An employer is vicariously liable for the discriminatory actions of their employees under section 109(4) of the Equality Act 2010, unless it can demonstrate that it took ‘all reasonable steps’ to prevent the person from undertaking the acts in question. And the burden of proof lies with the employer.
In Allay (UK) Limited v Gehlen, the claimant was dismissed for performance reasons. After the dismissal, he raised an internal complaint that a fellow employee had subjected him to a campaign of racial harassment. Following an investigation, the alleged harasser was required to undertake further equality and diversity training.
The claimant then brought claims for race discrimination and racial harassment in the tribunal. In response, the employer sought to rely on the reasonable steps defence on the basis that, by providing equality and diversity training to the alleged harasser, the employer had taken all reasonable steps to prevent the discriminatory behaviour.
While the tribunal accepted that the respondent did indeed have an equality and diversity policy in place and that the alleged harasser had received equality and diversity training, it found that the training had gone ‘stale’.
The tribunal did not accept that the employer had taken all reasonable steps to avoid discrimination in the workplace. It found that the employer had failed to refresh or update the training and the racial harassment claim was therefore successful.
The employer appealed on the basis that the tribunal had relied on the fact that the training had ceased to be effective, rather than focussing on the legal test which they argued was whether all reasonable steps had been taken. However, the EAT explained that the effectiveness of the training was a relevant factor.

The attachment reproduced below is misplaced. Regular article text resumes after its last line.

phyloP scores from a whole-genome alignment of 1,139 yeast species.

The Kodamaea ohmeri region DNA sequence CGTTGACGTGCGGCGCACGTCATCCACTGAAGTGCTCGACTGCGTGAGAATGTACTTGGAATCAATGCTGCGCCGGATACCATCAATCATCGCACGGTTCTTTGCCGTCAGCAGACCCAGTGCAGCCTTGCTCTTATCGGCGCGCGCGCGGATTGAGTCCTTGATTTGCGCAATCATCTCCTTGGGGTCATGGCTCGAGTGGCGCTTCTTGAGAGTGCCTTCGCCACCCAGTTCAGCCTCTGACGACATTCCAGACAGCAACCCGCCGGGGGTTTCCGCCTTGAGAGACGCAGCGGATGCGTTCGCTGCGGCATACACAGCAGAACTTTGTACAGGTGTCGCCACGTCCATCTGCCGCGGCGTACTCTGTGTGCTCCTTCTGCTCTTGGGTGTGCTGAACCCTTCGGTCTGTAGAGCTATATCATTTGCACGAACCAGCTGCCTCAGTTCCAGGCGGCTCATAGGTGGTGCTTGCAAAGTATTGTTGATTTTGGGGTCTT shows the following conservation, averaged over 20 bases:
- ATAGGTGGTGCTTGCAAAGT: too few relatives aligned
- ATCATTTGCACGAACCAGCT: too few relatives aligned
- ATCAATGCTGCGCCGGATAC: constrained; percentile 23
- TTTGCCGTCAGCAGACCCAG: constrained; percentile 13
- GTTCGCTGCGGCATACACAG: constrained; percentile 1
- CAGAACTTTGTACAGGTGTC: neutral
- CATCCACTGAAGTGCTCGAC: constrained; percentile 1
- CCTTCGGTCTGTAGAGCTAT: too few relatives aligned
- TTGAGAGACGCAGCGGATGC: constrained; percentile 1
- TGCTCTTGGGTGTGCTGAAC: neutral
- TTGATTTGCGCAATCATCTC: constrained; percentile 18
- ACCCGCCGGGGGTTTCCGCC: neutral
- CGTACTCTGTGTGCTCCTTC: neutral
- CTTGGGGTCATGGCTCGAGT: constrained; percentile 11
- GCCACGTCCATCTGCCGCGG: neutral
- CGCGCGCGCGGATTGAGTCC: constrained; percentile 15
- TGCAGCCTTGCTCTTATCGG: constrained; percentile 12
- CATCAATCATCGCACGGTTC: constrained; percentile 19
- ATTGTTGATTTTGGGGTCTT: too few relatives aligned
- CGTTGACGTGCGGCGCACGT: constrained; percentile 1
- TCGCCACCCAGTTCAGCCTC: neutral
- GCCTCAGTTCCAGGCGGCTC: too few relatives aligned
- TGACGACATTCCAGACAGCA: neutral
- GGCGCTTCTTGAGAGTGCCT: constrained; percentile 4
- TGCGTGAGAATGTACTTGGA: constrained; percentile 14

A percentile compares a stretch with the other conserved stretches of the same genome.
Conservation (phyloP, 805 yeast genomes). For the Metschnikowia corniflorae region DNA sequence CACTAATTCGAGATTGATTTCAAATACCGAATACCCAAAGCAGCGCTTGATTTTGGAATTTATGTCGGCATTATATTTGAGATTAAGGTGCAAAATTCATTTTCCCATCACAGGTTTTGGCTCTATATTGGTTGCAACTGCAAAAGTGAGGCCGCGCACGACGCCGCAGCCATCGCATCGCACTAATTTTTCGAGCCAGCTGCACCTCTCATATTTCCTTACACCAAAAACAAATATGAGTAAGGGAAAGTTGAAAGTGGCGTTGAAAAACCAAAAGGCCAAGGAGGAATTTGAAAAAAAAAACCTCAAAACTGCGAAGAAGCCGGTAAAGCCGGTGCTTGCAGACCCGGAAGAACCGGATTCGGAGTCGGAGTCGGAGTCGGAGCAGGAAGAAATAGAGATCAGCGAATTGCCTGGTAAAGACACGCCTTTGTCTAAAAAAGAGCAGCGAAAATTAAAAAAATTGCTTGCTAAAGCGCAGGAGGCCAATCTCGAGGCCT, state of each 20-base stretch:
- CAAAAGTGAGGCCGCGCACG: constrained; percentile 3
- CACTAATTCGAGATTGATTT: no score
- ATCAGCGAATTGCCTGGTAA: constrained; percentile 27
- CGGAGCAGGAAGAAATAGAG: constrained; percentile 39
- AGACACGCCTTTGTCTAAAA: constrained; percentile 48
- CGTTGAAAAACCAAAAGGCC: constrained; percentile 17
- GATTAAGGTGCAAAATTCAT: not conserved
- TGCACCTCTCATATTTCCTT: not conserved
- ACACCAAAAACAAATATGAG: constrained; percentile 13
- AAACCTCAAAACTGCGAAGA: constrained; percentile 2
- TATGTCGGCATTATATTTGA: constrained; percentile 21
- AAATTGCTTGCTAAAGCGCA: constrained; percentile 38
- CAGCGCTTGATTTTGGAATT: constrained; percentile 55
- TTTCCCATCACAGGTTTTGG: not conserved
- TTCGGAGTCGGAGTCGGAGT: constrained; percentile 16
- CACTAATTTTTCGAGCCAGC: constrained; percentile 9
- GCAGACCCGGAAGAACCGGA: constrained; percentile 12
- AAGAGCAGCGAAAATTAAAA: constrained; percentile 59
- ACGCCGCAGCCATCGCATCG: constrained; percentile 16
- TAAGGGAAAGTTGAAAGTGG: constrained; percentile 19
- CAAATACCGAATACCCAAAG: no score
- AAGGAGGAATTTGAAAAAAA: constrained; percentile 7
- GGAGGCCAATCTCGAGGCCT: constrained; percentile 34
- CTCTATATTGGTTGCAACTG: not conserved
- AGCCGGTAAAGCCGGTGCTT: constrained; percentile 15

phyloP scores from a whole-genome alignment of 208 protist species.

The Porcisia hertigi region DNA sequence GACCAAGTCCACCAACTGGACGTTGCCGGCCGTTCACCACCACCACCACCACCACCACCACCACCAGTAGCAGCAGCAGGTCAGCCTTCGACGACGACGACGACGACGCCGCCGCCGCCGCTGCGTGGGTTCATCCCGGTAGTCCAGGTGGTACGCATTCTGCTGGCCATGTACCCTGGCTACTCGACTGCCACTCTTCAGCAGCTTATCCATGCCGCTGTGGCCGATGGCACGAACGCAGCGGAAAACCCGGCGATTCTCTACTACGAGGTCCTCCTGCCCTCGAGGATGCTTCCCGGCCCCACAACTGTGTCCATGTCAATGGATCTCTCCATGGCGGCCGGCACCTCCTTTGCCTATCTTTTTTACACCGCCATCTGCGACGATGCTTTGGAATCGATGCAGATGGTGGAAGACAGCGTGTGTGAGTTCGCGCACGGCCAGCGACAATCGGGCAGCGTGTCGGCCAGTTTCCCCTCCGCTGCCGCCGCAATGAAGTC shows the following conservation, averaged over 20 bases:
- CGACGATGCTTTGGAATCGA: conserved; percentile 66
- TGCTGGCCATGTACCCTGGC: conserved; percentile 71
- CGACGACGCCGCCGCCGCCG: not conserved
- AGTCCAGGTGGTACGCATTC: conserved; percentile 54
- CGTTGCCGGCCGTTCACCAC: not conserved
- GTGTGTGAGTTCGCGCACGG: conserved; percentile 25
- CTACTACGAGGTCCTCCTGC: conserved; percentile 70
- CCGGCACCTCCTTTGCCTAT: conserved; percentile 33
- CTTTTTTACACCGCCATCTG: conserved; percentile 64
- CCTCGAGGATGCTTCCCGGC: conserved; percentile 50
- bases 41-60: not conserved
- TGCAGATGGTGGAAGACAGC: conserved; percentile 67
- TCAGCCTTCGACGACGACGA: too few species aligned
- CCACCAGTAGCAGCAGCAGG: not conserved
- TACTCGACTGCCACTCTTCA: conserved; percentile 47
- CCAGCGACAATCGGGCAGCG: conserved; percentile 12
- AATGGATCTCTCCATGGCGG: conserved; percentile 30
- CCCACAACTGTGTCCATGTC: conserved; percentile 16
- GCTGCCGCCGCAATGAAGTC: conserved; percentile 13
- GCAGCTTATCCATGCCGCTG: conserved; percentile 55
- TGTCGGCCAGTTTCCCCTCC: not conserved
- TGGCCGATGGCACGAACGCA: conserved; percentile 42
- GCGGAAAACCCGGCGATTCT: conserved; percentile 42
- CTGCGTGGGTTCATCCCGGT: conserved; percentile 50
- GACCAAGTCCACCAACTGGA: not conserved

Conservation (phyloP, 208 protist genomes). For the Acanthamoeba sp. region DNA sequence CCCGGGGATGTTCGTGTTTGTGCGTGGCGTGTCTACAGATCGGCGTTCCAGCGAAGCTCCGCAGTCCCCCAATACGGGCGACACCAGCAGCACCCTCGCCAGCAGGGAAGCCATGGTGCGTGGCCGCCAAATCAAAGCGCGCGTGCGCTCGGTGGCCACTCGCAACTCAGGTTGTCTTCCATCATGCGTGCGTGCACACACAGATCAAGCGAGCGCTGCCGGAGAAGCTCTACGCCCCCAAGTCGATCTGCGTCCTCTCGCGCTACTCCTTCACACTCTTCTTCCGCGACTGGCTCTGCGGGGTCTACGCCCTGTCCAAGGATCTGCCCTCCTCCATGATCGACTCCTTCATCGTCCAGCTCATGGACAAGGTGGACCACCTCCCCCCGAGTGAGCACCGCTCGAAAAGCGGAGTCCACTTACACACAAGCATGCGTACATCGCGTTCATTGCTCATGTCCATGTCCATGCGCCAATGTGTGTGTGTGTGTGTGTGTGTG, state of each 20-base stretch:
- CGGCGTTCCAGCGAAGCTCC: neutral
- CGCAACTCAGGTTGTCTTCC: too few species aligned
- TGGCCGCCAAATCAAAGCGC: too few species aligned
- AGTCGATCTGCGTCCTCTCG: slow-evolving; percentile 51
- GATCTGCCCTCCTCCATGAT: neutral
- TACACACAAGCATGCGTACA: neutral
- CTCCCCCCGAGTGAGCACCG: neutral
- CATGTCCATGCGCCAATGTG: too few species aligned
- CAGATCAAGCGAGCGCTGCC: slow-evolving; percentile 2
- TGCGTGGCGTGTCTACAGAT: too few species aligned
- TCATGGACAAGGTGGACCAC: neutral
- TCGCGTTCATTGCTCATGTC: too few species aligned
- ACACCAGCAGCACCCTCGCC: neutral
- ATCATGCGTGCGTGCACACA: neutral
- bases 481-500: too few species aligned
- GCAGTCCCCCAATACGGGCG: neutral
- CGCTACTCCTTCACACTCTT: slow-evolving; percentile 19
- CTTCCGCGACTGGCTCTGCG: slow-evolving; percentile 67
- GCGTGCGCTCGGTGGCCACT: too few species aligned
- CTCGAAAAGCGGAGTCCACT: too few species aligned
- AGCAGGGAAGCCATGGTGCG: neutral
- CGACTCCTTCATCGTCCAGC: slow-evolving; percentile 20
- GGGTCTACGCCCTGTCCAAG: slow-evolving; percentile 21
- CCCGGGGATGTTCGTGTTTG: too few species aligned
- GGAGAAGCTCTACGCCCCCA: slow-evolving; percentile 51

While the first element to consider is what steps have been taken by the employer to prevent the harassment (for example equality training), the next option is to consider whether any other reasonable steps should have been taken. Whether the first step (the training) was effective will be a factor in deciding whether further steps are reasonable. At that stage, the cost and practicality of taking the further steps are also relevant.
This decision is a reminder for employers that they will not be able to rely on the reasonable steps defence simply by having an equality and diversity policy in place and providing general and untailored training. The training must be suitable, relevant and up to date.
Successfully relying on the defence will depend on the individual circumstances. However, this case highlights that the steps employers take to prevent harassment need active thought and review.
Employers should look at their activities in this area as multi-layered and ensure that training is tailored for the role the individuals perform. As a starting point, organisations should ensure that all employees are aware of and understand any equality and diversity policies in place and have been provided with up to date and relevant training.
Employers should consider providing training to managers on their obligations to set the tone and to actively deal with potentially discriminatory treatment which they witness or are made aware of, regardless of whether a formal complaint is made.
Likewise, investigating allegations of harassment is complex and needs careful handling so employers should consider providing tailored training to those charged with investigating complaints of discriminatory treatment so that they understand the subtleties in this area.
We are of the view that the standard imposed by the reasonable steps defence for employers is not unattainable and should not be written off. However, to have a chance of succeeding with the defence, employers must consciously consider the steps they take across their organisation and actively challenge whether these are sufficient and effective.
Hannah Netherton and Gillian MacLellan are partners in the CMS employment team